Other side effects
This drug comes with several warnings.
This medicine can cause a severe allergic reaction. Symptoms can include:
- Difficulty breathing.
- Swelling of the face, lips, throat, or tongue.
Call or go to the nearest emergency room if you have these symptoms. Taking it again could be fatal (cause death). Talk to your doctor about other drug options that may work for you.
Alcohol Interaction Warning
Using beverages that contain alcohol can make bladder symptoms worse.
Warnings for people with certain health conditions
For people with bladder problems : You should not use this drug if you have urinary retention. Use this medicine with caution if you have other problems emptying your bladder. This can increase your risk of urinary retention.
For people with stomach problems : You should not use this medicine if you have gastric retention. Use this medicine with caution if it has delayed or slowed the emptying of your stomach.
For people with narrow-angle glaucoma : Use this drug with caution if you have an eye disorder called narrow-angle glaucoma. If you have uncontrolled narrow-angle glaucoma, you should not use this medicine.
For people with liver problems : This drug is processed by your liver. If you have liver problems, more of the drug may stay in your body longer, putting you at risk for side effects.
Use this medicine with caution. Your doctor may reduce your dose and monitor your liver function during treatment.
For people with kidney problems : This drug is processed by the kidneys. If you have kidney problems, more of the drug may stay in your body longer, putting you at risk for side effects.
Use this medicine with caution. Your doctor may lower your dose and monitor your kidney function during treatment.
For people with an irregular heart rate : Use this drug with caution if you have QT interval prolongation (irregular heart rate).
Warnings for other groups
For pregnant women: This drug is a category C pregnancy drug. That means two things:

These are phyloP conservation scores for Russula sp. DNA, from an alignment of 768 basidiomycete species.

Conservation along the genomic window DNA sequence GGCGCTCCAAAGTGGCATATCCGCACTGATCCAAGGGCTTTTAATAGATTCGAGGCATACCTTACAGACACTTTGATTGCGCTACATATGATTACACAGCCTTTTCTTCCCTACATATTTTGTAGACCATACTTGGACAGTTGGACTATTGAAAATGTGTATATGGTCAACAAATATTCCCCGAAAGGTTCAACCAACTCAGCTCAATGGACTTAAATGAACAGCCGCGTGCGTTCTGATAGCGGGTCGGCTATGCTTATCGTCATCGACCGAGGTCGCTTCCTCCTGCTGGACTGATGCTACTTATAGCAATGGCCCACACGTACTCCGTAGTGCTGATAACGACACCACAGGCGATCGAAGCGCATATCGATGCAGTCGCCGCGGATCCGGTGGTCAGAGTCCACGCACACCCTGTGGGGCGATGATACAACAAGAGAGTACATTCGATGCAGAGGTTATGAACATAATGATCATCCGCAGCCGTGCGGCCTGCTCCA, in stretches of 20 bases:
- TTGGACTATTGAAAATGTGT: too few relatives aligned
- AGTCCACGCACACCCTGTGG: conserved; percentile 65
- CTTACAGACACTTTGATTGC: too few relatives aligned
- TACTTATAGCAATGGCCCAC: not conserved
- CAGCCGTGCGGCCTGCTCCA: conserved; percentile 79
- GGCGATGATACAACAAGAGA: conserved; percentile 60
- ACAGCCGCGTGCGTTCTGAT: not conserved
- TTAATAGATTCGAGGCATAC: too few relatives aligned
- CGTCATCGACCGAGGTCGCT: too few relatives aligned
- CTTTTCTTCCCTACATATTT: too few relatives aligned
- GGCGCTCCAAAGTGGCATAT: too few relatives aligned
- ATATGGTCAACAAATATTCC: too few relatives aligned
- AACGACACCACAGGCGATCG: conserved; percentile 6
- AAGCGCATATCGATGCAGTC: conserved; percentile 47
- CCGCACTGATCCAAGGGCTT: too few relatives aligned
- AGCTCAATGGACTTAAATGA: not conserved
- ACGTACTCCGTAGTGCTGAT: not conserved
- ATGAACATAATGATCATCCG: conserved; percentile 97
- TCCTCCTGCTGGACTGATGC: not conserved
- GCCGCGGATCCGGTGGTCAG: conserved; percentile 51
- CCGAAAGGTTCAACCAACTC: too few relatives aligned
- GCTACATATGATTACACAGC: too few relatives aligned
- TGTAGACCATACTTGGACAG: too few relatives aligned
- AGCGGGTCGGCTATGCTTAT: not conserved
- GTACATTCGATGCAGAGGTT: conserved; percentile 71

Research in animals has shown adverse effects to the fetus when the mother takes the drug.
Not enough human studies have been done to be sure how the drug might affect the fetus.
For women who are breastfeeding : It is not known if this drug passes into breast milk. Doing so can cause side effects in a child who is breastfed.
Talk to your doctor if you breastfeed your child. You may need to decide whether to stop breast-feeding or to stop taking this medicine.
For children : The safety and efficacy of this medicine in children under 18 years of age have not been established.
How to take Vesicare
All possible dosages and forms may not be included here. Your dose, form, and how often you take it will depend on:
- The condition that is being treated.
- The severity of your condition.
- Other medical conditions you have.
The recommended dose of Vesicare is 5 mg once a day. If the 5 mg dose is well tolerated, the dose can be increased to 10 mg once a day. Vesicare should be taken with water and swallowed whole. E lVesicare can be taken with or without food.
For patients with severe renal impairment (CLcr <30 ml / min), a daily dose of Vesicare greater than 5 mg is not recommended.
For patients with moderate hepatic impairment (Child-Pugh B), a daily dose of Vesicare greater than 5 mg is not recommended. The use of Vesicare is not recommended in patients with severe hepatic impairment (Child-Pugh C).
When administered with strong CYP3A4 inhibitors such as ketoconazole, a daily dose of Vesicare greater than 5 mg is not recommended.
Typical dosage : 5 mg taken once a day.
Dose increase : if necessary, your doctor may increase your dose to 10 mg once a day.
Infant dose (ages 0-17 years). This medicine has not been studied in children. It should not be used in children under 18 years of age.
Before starting and during treatment with this medicine, your doctor may check your:
- Liver function
- Kidney function.
- Prior authorization.
Many insurance companies require a prior authorization for this drug.
Special dosing considerations
For people with kidney problems: If you have severe kidney disease, your dose should not be more than 5 mg per day.
For people with liver problems: If you have moderate liver disease, your dose should not be more than 5 mg per day. If you have severe liver disease, you should not use this drug.